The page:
Injury to the Infrapatellar Branch of the Saphenous Nerve during ACL Reconstruction with Hamstring Tendon Autograft: A Comparison between Oblique and Vertical Incisions
Injury to the infrapatellar branch of the saphenous nerve (IPBSN) is common after arthroscopic ACL reconstruction with hamstring tendon autograft, as reported in up to 88% of the cases. Due to close relationship between the IPBSN with pes anserine tendons insertion skin incision may sever IPBSN while harvesting gracillis and semitendinous tendons. As the IPBSN course at the anterior of knee is oblique, we hypothesized a parallel skin incision with nerve passage may decrease nerve injury.
Vertical and oblique incisions were compared in 79 patients in this clinical trial. The sensory loss area and patients’ complain of numbness were measured at 2 and 8 weeks as well as 6 months after surgery.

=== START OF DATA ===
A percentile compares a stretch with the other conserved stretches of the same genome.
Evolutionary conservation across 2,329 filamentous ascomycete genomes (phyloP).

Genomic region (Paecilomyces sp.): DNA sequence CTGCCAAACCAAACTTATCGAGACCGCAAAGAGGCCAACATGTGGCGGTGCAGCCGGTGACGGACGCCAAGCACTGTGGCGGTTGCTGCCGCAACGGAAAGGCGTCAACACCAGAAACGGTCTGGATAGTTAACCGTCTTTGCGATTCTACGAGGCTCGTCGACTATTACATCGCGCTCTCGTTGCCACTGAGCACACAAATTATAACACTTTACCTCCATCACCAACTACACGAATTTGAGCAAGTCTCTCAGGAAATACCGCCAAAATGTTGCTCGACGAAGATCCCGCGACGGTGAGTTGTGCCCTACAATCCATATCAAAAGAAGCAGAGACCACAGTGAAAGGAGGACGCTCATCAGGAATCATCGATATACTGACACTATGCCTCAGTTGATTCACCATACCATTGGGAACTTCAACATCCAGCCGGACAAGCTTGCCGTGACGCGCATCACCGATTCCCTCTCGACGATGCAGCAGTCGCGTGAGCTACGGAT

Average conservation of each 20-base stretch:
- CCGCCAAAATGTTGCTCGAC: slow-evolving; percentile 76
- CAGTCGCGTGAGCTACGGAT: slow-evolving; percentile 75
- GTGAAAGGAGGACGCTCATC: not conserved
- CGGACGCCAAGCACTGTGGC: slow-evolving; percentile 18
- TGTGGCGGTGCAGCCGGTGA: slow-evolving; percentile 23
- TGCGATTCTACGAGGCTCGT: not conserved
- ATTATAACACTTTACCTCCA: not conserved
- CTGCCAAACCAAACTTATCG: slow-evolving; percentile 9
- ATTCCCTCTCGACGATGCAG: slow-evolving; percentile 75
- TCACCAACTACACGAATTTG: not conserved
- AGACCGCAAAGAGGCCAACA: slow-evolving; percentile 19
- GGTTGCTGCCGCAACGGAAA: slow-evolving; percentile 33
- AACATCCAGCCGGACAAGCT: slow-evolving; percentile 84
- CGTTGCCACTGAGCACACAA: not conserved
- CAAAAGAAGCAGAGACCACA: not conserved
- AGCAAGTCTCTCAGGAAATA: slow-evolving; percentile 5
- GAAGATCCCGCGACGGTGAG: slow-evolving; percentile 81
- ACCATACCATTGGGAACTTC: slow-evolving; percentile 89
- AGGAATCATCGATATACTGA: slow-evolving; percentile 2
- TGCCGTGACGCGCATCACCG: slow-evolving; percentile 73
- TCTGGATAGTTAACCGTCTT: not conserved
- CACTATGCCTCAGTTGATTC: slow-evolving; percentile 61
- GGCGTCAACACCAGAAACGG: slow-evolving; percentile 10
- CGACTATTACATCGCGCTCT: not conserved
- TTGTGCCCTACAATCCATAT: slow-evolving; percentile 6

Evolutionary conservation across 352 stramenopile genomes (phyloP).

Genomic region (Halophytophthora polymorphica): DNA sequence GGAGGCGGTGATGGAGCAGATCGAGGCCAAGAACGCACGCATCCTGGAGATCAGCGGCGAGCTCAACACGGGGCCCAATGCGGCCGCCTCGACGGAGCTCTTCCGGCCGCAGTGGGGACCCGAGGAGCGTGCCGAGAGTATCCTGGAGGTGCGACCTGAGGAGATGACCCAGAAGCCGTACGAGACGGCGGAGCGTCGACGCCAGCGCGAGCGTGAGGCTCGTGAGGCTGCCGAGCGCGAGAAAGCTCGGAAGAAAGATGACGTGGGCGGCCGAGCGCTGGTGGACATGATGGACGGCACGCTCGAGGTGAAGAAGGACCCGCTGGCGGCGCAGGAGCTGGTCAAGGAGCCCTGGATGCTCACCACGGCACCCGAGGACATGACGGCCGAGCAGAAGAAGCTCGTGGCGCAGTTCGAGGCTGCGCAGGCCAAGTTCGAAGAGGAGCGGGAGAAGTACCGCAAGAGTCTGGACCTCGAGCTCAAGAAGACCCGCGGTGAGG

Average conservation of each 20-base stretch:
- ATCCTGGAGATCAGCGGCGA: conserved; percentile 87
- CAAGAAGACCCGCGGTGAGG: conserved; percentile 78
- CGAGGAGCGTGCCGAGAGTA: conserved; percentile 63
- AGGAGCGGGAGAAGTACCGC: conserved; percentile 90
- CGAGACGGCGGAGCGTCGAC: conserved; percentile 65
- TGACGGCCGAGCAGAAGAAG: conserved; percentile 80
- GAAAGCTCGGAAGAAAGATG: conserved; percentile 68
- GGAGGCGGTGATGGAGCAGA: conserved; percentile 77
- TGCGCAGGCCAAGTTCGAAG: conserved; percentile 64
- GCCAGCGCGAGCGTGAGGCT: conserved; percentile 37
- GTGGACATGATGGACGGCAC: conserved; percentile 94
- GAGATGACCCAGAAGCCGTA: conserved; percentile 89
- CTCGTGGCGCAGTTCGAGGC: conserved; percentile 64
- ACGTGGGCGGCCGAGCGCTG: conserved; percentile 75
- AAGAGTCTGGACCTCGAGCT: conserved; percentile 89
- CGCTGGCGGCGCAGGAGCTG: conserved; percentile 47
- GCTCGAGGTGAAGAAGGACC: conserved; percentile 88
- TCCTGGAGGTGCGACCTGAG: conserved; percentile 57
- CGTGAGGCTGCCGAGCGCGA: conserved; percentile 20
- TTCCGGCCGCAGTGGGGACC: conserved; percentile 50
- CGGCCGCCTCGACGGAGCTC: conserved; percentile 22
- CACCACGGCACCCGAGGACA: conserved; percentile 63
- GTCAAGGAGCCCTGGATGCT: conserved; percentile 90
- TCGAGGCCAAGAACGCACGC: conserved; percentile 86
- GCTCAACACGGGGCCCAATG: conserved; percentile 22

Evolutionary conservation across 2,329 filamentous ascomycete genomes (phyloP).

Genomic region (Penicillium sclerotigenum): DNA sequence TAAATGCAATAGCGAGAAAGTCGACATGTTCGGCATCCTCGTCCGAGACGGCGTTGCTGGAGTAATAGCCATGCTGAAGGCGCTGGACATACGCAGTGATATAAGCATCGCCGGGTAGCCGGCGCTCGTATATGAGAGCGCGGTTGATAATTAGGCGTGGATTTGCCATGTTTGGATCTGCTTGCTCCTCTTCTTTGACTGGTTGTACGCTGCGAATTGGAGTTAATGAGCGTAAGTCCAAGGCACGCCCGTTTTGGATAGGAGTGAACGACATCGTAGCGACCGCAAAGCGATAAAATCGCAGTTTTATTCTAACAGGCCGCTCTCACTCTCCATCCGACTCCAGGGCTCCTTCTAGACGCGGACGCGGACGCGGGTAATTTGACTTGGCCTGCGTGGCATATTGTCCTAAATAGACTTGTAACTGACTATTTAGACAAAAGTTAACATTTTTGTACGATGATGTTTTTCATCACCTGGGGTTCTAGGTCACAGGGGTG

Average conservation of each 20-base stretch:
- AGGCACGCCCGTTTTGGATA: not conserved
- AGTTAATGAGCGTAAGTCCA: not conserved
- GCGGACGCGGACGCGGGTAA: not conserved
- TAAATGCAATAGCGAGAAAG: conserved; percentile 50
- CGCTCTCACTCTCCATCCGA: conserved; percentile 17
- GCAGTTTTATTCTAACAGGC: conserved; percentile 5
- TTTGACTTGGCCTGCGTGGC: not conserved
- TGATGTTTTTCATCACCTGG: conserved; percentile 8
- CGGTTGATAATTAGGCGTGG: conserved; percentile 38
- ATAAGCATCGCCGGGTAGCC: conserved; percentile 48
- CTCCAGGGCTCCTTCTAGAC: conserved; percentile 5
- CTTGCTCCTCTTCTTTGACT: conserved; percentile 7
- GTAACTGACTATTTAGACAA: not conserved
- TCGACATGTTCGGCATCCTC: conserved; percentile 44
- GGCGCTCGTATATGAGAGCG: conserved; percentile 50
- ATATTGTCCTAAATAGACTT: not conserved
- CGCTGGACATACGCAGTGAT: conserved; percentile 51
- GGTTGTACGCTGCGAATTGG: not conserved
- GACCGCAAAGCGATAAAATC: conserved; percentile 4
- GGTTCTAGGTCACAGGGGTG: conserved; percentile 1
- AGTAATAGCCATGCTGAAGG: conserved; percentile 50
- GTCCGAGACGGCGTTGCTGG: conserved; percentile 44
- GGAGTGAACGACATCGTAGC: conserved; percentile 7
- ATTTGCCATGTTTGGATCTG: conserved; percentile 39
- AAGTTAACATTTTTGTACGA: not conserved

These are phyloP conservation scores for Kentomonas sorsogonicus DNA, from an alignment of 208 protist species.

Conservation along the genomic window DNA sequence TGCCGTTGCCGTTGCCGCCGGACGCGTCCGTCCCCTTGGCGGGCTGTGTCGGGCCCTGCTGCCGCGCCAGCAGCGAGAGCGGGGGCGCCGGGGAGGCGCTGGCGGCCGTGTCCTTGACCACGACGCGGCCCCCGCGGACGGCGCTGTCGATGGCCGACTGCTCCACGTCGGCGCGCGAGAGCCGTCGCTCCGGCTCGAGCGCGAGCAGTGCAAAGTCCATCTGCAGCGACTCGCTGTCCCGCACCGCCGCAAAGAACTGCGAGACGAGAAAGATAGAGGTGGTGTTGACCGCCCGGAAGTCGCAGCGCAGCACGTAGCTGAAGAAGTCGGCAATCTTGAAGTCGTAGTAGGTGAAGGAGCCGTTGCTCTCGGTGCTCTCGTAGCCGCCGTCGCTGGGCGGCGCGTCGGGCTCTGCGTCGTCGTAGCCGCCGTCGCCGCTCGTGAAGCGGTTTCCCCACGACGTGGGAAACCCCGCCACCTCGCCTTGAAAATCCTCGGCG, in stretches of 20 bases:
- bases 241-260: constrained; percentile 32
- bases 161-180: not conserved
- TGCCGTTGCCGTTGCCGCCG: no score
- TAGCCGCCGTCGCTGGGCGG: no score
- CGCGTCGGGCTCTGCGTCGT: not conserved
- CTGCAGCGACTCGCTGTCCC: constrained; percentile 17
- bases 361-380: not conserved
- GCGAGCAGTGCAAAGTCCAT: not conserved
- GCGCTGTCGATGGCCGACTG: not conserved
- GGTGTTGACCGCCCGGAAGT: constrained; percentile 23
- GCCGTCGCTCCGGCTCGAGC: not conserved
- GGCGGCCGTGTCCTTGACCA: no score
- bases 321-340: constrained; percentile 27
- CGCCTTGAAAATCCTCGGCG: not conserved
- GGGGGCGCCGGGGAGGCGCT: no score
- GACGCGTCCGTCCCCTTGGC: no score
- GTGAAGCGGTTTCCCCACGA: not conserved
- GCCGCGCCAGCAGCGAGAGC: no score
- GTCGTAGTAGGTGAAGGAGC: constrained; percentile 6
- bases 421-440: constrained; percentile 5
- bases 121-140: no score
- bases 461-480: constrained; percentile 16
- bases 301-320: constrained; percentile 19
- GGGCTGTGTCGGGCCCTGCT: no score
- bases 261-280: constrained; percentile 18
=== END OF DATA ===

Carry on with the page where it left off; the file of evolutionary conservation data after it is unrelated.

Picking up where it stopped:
Both the sensory loss area and patients’ complain of numbness decreased significantly in the oblique incision group (P
According to our findings, oblique incision is suggested instead of traditional vertical incision when hamstring tendons are being harvested in arthroscopic ACL reconstruction with hamstring tendon autograft. Level of evidence: IV
Article Type:
Research/Original Article
Archives of Bone and Joint Surgery , Volume:6 Issue:1, 2018
52 - 56  
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